• The Unfought: General Chrome is never fought in true combat (he rides on the helicopter at the end of Shard Wastelands, but he doesn’t pilot it or use any attacks himself), and is ultimately killed by Elro’s serum at the end of City One.
  • Unexpectedly Realistic Gameplay: Swimming of all things follows real-life rules. You can mash the jump button to swim faster, but your Oxygen Meter will deplete more quickly. By swimming at your default, agonizingly slow speed, you conserve oxygen much better and can cover far more distance. The game never tells you this, and knowing it is required to reach Fitzroy. It's impossible even with three Breathlesses equipped if you mash.
  • Ungrateful Bastard: You'd think the Silver Watchman would be a little more grateful that you freed him from his blue eye possession, but no, he still tries to kill you again the next time you see him.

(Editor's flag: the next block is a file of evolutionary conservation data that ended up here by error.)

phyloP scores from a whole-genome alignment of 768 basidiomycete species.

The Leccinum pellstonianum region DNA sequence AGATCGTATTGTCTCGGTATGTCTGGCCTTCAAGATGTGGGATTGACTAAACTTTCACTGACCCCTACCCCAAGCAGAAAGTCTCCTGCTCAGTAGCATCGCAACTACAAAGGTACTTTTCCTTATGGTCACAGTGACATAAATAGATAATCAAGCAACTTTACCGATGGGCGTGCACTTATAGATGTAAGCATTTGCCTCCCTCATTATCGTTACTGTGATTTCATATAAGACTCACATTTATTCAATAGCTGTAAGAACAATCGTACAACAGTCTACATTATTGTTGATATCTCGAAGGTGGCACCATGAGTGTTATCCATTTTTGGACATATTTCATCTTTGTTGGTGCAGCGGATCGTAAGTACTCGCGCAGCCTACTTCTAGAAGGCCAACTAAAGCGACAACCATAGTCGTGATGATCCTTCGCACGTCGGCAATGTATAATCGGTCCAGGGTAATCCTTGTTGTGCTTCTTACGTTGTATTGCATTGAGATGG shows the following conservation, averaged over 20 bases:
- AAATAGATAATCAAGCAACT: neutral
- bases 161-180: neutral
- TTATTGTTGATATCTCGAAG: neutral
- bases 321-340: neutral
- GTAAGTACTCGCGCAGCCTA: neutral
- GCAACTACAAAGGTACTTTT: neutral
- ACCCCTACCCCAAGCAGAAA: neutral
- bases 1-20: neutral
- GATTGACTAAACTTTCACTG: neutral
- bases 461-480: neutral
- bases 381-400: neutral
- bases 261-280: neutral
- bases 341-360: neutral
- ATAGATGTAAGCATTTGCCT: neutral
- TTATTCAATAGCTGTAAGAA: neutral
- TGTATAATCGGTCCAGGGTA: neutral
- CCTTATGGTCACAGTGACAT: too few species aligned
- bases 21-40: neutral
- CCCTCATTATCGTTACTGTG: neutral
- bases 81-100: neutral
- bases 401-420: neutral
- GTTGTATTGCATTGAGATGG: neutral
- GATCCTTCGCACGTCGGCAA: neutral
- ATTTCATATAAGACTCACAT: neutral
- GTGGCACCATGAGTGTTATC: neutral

• Villain Protagonist: Elro, whose stubbornness and selfishness nearly doom the planet to destruction several times over. His controlling nature with Robin and fear for her after losing his wife and child also cause several problems throughout the game and result in a needlessly antagonistic relationship with Mina. His Revenge Before Reason attitude also results in his arm getting torn off by someone much stronger than he is, wounding him even further.
  • Walking Shirtless Scene: Chrome. Some of the Isi men also wear open shirts.
  • What Happened to the Mouse?: There are quite a number of NPCs and side characters that are briefly seen but never mentioned again. For example:
    • Thor and Thandie finally manage to reach City One, right on the same day civil war breaks out between Chrome and Mother's factions. They are never seen or mentioned again.